- In other words, we can say that globalisation has positive as well as negative impact on our country’s development.
- Positive impact of the globalisation on India
- (i) Availability of variety of products which enabled the consumers to have greater choice and enjoy improved quality and lower prices for several products.
- (ii) This led to higher standard of living.
- (iii) Increase in foreign direct investment.
- (iv) Creation of new jobs in certain industries.
- (v) Top Indian companies have been benefited by investing in new technology and production methods along with successful collaborations with foreign companies.
- (vi) Globalisation has enabled some large Indian company to emerge as multinationals themselves.
- For example, Tata Motors, Infosys, Ranbaxy etc.
- (vii) Enabled some large Indian companies to emerge as multinationals.
- (viii) Created new opportunities for companies providing services, particularly those involving IT.
- Negative impact of the globalisation on India
- (i) Small producers failed to compete and got perished.
- Rising competition has led to shutting down of many units. Many workers became jobless.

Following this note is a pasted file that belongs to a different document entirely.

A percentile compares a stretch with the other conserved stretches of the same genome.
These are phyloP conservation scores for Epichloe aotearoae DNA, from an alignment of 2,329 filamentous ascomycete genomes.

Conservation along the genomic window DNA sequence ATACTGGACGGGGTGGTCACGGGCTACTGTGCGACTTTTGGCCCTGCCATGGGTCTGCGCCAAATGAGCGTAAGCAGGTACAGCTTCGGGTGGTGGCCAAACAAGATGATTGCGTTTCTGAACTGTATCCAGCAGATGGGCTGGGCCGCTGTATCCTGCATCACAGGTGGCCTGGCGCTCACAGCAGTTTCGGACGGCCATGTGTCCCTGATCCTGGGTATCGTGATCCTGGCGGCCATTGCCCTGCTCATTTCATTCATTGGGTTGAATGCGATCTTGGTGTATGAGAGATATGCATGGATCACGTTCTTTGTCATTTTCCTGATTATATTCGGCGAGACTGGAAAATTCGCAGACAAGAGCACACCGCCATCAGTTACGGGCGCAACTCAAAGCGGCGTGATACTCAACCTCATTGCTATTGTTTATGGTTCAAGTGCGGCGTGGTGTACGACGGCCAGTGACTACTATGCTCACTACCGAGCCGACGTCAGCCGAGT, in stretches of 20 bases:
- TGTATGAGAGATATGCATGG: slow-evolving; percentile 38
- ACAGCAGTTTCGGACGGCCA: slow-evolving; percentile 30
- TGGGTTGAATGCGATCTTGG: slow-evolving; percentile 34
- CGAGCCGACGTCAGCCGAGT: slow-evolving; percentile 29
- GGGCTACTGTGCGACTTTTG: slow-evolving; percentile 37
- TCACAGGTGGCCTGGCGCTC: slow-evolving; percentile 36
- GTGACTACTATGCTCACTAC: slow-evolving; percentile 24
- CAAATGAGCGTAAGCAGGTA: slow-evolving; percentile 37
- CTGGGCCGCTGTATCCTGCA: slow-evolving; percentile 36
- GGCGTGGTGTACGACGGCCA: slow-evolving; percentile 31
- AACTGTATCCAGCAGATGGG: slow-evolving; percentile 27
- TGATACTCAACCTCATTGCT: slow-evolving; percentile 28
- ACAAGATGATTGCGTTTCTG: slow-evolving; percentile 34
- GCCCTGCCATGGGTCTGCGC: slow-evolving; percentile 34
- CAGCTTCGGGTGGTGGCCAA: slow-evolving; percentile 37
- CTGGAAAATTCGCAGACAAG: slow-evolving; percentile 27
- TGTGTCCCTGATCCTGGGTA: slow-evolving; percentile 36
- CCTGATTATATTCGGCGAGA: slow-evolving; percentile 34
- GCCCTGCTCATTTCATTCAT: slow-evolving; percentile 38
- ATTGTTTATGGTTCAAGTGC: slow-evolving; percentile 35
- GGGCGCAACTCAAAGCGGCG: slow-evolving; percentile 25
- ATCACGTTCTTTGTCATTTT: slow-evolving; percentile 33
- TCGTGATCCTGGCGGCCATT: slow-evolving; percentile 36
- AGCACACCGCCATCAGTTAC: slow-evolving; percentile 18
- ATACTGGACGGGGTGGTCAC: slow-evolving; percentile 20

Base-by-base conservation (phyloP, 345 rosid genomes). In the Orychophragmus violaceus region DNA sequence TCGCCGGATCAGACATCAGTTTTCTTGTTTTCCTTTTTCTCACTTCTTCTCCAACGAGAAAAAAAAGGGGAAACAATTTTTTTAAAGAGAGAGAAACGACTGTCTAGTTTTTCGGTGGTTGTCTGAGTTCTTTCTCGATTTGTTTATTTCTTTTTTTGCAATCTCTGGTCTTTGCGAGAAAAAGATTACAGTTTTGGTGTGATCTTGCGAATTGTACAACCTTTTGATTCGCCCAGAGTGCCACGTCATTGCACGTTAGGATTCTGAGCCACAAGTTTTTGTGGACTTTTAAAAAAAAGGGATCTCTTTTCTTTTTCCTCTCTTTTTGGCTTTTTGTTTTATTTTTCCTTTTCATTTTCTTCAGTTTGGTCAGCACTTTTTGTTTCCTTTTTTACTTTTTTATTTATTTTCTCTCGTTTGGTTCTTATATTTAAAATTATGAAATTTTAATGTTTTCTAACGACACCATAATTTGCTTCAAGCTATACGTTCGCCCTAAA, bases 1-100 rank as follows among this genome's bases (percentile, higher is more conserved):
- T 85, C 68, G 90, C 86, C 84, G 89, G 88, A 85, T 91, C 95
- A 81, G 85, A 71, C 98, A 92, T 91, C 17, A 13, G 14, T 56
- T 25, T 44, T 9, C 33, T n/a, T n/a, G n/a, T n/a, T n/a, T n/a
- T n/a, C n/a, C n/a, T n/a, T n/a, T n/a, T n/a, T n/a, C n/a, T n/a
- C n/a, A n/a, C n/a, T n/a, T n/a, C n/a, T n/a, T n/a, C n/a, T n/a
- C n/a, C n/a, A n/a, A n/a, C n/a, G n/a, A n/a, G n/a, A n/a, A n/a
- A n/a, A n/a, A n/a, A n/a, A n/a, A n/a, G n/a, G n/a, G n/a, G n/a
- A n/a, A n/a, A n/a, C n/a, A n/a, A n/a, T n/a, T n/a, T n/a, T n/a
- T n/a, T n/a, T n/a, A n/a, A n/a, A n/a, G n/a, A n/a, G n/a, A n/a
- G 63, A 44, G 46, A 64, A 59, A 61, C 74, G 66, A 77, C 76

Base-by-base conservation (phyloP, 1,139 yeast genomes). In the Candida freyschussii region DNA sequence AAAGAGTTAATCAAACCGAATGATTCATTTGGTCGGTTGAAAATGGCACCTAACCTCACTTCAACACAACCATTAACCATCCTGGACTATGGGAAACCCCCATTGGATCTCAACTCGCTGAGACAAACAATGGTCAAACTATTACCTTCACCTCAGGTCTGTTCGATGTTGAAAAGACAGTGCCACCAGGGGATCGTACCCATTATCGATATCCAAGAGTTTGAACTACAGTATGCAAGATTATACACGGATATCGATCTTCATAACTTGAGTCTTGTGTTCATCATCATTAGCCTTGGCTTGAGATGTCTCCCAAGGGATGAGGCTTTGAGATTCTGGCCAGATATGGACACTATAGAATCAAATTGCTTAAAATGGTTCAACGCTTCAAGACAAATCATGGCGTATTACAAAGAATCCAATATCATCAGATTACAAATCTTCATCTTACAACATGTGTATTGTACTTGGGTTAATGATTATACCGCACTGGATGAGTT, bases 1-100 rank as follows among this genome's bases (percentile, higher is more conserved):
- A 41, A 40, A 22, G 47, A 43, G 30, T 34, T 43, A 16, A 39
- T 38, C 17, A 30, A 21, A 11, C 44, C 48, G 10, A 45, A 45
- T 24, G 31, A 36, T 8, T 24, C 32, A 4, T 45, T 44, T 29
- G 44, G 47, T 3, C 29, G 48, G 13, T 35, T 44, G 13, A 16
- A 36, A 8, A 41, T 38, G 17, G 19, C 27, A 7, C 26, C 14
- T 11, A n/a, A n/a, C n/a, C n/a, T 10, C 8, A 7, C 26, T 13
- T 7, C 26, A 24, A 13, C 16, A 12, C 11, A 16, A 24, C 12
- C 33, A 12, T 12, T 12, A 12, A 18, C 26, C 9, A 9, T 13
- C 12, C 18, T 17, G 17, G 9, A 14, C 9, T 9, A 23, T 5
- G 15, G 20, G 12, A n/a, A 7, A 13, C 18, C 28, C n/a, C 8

- For instance, batteries, capacitors, plastics, toys, dairy products and vegetable oil are the examples of the industries which have been hit hard due to hard competition.
- (ii) Globalisation and pressure of competition have substantially changed the lives of workers.
- Faced with growing competition most employers these days prefer to employ workers ‘flexibly’.
- This means that workers’ jobs are no longer secure.
Important Previous Year Asked question.
Describe any five factors that promote the Multinational Corporations (MNCs) to setup their production units in a particular place.
Ans. MNCs set up production units on the basis of: (i) proximity to the markets; (ii) availability of skilled and unskilled labour at low cost; (iii) availability of other factors of production is assured; and (iv) government policies that look after their interests. (v) developed infrastructure (vi) safety measures. (Any five)
Q. What are the basic functions of foreign trade?
Ans. Foreign trade creates an opportunity for the produces to reach beyond the domestic markets. Producers can sell their produce not only in markets located within the country but can also compete in markets located in other countries of the world. O For the buyers, import of goods produced in another country is one way of expanding the choice of goods beyond what is domestically produced